Observations: Tyondai Braxton: Experiment and expectation

Click to follow
The Independent Culture

As Tyondai Braxton knows, the process whereby a final master copy of an artist's album is rendered can be stressful. "Frankly, I nearly lost my mind," he says.

If Braxton – who is best known for co-fronting the experimental supergroup Battles and as the son of the celebrated jazz composer and musician Anthony Braxton – is nervous about how his second solo album will be received, it is understandable. The commercial success of Battles' acclaimed debut album, Mirrored, means that Central Market will likely reach a larger audience than his 2002 debut solo album, History That Has No Effect, but how a record that segues between pastoral moments and innovative use of the kazoo will play with an indie-rock demographic is anybody's guess.

The well-founded hope is that Battles' fans are an open-minded lot, and Central Market certainly deserves to be heard, not least because the conservatory-trained Braxton has poured heart, soul and a dazzling degree of invention into its complex yet playful arrangements. At times, it sounds as though Igor Stravinsky and Carl Stalling, the celebrated composer of music for Warner Bros cartoons, are locking antlers.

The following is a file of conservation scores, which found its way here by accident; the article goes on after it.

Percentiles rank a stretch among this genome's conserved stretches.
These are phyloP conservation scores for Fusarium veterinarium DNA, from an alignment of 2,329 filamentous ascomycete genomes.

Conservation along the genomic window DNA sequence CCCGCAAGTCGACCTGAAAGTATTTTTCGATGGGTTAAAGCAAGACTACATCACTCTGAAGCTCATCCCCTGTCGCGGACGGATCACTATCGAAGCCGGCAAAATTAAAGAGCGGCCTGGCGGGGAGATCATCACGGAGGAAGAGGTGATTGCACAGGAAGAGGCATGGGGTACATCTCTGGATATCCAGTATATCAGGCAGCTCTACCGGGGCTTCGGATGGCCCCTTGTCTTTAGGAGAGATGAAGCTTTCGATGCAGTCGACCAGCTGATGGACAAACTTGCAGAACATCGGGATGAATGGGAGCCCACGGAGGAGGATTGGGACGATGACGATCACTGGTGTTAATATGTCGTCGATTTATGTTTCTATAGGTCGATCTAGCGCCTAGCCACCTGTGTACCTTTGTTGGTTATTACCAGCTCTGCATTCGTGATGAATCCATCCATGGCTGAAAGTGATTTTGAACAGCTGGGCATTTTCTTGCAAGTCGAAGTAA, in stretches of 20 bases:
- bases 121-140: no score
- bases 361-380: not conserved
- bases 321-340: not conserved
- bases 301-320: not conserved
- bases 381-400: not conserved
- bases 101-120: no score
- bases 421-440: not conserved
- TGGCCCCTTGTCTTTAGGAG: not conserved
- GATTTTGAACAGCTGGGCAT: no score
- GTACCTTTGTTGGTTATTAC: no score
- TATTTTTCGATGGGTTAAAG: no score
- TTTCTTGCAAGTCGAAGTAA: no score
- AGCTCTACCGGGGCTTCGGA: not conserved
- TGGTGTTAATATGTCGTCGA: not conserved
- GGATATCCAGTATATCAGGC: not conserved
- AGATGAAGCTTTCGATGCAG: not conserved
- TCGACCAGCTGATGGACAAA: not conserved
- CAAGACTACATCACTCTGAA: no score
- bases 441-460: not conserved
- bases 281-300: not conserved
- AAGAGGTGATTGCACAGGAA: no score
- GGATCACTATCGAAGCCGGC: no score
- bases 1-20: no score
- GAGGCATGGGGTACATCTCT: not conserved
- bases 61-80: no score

Crucially, earnings from Mirrored enabled Braxton to realise a long-held ambition: on Central Market, he gets to score for orchestra. He says excitement blinded his fear when working with the Wordless Music Orchestra, the ensemble best known for collaborating with the Radiohead guitarist Jonny Greenwood on "Popcorn Superhet Receiver" helping him take his own vision to new heights.

'Central Market' and the deluxe vinyl version with free download is out now on Warp